Robert Bresson Quote

Cinema, radio, television, magazines are a school of inattention: people look without seeing, listen in without hearing

Robert Bresson

Cinema, radio, television, magazines are a school of inattention: people look without seeing, listen in without hearing

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About Robert Bresson

Robert Bresson (French: [ʁɔbɛʁ bʁɛsɔ̃]; 25 September 1901 – 18 December 1999) was a French film director.
Known for his ascetic approach, Bresson contributed notably to the art of cinema; his non-professional actors, ellipses, and sparse use of scoring have led his works to be regarded as preeminent examples of minimalist film. Much of his work is known for being tragic in story and nature.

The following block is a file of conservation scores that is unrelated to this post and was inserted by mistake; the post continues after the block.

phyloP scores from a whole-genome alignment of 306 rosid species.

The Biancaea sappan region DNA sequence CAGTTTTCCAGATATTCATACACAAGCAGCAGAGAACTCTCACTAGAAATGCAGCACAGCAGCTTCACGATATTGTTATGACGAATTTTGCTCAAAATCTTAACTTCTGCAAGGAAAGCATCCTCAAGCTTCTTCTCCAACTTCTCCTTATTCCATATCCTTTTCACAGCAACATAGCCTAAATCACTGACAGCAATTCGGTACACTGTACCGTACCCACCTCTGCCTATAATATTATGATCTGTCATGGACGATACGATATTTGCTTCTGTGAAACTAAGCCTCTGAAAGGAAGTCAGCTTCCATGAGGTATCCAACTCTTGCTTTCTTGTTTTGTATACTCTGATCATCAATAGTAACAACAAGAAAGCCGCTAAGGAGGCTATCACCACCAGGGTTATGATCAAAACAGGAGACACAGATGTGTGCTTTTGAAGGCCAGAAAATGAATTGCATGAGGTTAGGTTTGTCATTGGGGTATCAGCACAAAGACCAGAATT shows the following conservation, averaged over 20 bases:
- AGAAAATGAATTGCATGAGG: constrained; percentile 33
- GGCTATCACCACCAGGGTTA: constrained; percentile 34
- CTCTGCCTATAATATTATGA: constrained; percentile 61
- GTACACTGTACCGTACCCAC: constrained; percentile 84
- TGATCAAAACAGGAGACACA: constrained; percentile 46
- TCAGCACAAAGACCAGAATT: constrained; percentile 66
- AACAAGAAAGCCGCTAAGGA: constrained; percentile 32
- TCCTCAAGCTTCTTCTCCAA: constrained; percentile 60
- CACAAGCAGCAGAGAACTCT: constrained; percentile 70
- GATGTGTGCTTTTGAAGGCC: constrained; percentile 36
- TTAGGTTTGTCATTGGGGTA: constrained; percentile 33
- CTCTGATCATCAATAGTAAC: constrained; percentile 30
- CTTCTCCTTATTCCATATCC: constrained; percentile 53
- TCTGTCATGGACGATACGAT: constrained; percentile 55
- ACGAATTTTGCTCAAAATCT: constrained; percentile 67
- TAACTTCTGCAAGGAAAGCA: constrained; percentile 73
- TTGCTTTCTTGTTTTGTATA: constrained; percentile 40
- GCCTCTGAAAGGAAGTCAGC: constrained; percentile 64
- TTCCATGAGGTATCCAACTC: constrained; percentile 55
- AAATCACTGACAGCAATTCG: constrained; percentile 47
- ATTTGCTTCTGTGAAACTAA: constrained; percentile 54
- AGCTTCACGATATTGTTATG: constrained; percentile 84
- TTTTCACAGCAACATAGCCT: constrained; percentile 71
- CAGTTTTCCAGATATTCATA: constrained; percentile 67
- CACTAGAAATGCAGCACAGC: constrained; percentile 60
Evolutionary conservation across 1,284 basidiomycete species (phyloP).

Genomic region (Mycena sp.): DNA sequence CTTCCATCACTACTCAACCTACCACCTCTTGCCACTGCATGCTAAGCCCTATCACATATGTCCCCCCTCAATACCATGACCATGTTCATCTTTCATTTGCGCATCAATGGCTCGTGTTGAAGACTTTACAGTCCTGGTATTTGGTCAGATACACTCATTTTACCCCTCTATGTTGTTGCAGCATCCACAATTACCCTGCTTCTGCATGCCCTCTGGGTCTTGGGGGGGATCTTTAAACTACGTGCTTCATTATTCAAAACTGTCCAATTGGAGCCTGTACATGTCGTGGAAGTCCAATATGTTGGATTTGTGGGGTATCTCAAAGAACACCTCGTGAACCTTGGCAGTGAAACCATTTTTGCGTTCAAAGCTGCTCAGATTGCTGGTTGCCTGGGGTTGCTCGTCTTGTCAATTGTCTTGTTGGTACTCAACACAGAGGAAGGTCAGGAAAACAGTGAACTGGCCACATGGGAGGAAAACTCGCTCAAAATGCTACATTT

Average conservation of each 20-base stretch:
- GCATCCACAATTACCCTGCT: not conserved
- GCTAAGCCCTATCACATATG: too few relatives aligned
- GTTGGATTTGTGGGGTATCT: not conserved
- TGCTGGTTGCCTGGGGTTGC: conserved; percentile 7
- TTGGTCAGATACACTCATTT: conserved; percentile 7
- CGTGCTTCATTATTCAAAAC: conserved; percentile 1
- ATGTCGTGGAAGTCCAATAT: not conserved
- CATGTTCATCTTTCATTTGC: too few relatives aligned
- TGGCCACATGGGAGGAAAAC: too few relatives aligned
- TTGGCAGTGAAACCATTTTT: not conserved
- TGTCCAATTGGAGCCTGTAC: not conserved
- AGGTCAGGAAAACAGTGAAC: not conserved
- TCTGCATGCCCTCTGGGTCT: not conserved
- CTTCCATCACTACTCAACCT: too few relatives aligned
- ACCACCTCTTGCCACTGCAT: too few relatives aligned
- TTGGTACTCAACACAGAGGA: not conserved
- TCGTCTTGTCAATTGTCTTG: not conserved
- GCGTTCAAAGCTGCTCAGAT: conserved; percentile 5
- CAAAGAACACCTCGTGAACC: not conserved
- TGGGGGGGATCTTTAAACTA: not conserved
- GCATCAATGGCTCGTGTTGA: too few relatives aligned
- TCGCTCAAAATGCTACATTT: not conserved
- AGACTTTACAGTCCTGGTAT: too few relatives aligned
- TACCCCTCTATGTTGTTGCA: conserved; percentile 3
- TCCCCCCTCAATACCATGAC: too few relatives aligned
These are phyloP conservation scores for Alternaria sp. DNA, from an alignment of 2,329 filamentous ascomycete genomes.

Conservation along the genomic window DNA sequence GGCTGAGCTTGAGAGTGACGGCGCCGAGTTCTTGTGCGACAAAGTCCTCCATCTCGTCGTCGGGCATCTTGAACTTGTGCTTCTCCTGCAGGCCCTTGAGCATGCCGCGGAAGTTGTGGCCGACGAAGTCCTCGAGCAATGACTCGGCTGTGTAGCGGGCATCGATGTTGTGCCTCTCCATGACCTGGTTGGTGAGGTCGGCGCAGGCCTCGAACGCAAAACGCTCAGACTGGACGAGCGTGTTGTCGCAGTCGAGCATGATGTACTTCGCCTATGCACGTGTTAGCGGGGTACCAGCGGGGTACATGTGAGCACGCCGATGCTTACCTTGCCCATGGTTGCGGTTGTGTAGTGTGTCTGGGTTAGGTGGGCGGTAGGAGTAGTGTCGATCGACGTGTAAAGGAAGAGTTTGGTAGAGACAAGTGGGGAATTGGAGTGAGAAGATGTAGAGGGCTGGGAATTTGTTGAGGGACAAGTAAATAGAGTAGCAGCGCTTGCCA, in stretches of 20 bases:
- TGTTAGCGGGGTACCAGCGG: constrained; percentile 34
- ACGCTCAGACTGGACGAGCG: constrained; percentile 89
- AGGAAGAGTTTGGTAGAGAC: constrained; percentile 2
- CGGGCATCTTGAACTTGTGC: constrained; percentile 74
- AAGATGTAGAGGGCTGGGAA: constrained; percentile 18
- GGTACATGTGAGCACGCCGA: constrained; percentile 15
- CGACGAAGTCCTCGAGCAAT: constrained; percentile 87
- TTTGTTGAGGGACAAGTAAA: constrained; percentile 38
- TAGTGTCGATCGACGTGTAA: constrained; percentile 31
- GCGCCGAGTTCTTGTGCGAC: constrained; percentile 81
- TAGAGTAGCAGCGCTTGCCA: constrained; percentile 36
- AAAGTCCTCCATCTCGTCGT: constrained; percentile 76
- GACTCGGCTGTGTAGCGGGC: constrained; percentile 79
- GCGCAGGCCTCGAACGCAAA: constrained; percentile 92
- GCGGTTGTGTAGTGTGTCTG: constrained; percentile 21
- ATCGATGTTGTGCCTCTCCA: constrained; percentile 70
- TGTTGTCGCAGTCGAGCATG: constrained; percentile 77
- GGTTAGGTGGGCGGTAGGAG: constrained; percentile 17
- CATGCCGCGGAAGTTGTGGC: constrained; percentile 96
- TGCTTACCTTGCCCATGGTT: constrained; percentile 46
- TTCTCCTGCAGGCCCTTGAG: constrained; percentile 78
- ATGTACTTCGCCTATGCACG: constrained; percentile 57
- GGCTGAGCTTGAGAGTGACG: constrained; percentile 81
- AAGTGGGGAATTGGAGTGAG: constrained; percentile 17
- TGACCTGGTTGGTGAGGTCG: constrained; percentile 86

Bresson is among the most highly regarded filmmakers of all time. He has the highest number of films (seven) that made the 2012 Sight & Sound critics' poll of the 250 greatest films ever made. His works A Man Escaped (1956), Pickpocket (1959) and Au Hasard Balthazar (1966) were ranked among the top 100, and other films like Mouchette (1967) and L'Argent (1983) also received many votes. Jean-Luc Godard once wrote, "He is the French cinema, as Dostoevsky is the Russian novel and Mozart is German music."